The Evolutionary Impact of Mobile Gene Content

A transposable element (TE), sometimes called a jumping gene, is a DNA sequence that can change its position within a genome, making TEs important drivers of genetic variation. TE activity accounts for most of the DNA unique to each mammal species, and, making up more than half of the human genome, it’s responsible for as much as 30 percent of structural genomic variation in humans. In TEs’ complex roles, things can also go awry. Their transposition and rearrangement have been directly implicated in causing more than a hundred genetic diseases. Despite the importance of TEs and their role in disease, it’s still not understood how this enormous source of genetic variation impacts the evolution and physiology of species.

This Maximizing Investigators’ Research Award (MIRA) supports multiple projects, led by Cedric Feschotte, Molecular Biology and Genetics, and designed to yield transformative insights into the biological significance of TEs in evolution and disease. His team is testing the central and transformative hypothesis that regulatory and coding activities ancestrally encoded by TEs have been co-opted repeatedly during vertebrate evolution to promote the emergence of new cellular functions. TEs have therefore played a key role in diversifying the regulatory and coding repertoires of mammalian genomes and fostered the evolution of physiological and developmental novelties.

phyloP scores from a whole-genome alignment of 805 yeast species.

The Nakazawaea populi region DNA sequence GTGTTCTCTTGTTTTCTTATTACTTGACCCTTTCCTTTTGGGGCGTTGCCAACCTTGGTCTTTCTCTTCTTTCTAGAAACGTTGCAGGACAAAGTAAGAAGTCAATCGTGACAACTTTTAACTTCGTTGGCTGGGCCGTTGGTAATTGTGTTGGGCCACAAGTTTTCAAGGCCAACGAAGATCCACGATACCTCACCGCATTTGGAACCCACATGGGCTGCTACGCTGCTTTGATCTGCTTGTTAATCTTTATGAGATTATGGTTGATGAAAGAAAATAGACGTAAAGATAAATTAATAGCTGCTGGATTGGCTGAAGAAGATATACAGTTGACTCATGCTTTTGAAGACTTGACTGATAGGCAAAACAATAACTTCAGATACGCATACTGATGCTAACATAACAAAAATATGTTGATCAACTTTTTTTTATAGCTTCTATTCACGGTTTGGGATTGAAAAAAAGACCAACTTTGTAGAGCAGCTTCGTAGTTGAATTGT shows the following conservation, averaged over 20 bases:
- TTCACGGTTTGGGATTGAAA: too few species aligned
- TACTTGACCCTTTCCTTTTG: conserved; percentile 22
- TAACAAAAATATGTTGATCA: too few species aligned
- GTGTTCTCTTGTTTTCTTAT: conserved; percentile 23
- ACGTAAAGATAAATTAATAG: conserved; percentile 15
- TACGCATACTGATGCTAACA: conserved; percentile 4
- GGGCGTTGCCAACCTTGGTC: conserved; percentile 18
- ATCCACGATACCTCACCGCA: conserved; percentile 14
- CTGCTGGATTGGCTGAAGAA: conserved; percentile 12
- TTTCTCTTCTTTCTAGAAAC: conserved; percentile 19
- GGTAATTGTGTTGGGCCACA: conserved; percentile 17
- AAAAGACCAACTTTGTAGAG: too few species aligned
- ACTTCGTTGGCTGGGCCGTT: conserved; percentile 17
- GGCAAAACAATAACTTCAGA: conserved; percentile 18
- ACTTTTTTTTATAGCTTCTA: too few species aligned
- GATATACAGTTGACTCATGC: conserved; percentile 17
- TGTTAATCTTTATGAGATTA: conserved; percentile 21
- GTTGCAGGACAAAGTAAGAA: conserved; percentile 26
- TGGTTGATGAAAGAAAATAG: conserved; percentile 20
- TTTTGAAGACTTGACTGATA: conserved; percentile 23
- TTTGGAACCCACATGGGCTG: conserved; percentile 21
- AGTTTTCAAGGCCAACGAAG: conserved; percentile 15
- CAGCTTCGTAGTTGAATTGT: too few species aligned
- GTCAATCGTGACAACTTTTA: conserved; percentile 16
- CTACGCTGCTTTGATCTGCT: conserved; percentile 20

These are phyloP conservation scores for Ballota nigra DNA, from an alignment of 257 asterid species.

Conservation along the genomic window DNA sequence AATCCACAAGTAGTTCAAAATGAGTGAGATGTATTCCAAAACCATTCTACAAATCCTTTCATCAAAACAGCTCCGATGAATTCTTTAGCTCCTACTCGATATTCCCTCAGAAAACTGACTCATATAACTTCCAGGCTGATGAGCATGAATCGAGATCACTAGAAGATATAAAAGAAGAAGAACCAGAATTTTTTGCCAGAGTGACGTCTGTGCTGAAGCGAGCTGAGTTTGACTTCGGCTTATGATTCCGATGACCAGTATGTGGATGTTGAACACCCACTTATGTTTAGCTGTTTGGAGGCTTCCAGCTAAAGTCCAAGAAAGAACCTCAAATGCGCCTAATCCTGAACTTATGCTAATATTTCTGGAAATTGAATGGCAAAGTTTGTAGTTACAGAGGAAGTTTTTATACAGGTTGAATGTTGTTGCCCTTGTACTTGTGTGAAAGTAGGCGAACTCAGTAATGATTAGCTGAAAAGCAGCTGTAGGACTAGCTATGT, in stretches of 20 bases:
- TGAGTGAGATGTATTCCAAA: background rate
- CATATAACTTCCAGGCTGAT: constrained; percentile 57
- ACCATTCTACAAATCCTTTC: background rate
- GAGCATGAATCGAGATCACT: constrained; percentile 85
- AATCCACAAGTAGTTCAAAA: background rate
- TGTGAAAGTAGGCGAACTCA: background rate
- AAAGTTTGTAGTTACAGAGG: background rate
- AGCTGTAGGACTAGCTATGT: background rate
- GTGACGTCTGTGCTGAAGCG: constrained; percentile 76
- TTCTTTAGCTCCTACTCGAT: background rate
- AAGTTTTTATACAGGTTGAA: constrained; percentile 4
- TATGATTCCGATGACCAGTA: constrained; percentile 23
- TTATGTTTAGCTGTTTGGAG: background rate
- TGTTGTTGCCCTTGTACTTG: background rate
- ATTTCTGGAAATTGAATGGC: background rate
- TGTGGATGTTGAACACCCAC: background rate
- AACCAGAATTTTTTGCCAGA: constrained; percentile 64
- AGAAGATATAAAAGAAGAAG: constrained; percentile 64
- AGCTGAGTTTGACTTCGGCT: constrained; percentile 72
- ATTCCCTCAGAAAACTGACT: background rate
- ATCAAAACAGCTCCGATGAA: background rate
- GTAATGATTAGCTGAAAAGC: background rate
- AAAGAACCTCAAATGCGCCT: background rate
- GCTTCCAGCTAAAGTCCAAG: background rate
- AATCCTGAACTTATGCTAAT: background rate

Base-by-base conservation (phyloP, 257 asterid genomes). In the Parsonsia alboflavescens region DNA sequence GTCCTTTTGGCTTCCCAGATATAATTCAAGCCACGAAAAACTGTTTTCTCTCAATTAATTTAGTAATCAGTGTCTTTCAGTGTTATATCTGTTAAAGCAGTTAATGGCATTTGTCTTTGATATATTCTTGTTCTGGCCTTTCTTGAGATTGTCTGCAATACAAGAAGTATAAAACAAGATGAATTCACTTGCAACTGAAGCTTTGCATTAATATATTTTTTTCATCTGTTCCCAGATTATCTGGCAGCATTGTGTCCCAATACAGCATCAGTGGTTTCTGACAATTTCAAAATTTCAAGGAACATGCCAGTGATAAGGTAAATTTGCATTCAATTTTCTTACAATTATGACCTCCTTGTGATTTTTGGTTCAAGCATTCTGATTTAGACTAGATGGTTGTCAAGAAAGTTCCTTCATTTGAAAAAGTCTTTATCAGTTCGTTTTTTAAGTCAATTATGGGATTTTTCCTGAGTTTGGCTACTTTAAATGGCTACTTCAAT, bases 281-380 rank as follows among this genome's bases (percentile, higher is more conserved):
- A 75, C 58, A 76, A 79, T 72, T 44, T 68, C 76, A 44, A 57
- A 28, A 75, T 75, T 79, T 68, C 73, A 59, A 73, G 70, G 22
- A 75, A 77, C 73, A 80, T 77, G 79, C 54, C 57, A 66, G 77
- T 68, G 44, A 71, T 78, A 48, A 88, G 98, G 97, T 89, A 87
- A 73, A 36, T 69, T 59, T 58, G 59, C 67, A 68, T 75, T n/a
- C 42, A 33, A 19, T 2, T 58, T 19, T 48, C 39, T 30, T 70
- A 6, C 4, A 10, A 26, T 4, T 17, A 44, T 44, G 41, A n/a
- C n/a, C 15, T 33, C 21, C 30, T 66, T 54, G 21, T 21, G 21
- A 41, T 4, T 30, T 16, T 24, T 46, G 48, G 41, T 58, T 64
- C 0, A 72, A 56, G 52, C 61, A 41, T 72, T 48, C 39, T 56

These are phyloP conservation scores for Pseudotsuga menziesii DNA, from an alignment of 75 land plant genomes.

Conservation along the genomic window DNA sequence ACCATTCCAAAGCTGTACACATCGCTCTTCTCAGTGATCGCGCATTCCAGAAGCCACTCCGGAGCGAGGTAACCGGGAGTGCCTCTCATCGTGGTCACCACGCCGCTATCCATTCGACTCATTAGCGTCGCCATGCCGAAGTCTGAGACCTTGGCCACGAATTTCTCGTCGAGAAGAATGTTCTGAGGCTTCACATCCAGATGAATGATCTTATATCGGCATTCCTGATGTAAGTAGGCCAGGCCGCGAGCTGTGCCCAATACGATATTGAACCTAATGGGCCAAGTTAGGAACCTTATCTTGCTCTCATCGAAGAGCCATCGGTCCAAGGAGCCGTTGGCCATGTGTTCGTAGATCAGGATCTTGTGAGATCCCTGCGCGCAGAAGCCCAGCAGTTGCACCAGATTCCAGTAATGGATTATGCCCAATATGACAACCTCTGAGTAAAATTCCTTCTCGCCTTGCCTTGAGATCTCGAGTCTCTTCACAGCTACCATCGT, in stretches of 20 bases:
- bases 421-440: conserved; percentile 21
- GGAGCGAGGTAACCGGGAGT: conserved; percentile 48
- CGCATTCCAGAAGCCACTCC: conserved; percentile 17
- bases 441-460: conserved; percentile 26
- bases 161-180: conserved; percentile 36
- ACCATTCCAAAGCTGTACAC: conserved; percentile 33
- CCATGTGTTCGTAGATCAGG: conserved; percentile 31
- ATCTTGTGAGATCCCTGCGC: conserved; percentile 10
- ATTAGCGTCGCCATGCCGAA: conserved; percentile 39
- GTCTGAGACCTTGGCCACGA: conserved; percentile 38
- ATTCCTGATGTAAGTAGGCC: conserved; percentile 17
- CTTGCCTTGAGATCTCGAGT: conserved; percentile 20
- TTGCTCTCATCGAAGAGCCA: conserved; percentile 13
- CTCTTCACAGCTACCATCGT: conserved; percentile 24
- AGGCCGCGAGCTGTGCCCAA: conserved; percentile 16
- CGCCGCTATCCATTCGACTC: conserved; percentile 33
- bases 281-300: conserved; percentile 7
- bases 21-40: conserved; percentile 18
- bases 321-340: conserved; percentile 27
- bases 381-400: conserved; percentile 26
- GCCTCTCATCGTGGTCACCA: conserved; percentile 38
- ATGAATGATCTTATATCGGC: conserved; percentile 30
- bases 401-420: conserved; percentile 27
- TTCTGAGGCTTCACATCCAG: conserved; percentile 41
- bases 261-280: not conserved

Feschotte’s lab is deploying innovative computational and experimental approaches to test the hypothesis. From multiple projects and approaches, the outcomes are anticipated to shift the perception of TEs from inert molecular fossils to active contributors to the evolutionary plasticity of vertebrate genomes. In addition, the studies are bound to reveal crucial insights into the role of mobile genetic elements in promoting disease states. NIH Award Number: 1R35GM122550-01

Cornell Researchers

Funding Received

$2.1 Million spanning 5 years

Sponsored by

Other Research Sponsored by National Institutes of Health, National Institute of General Medical Sciences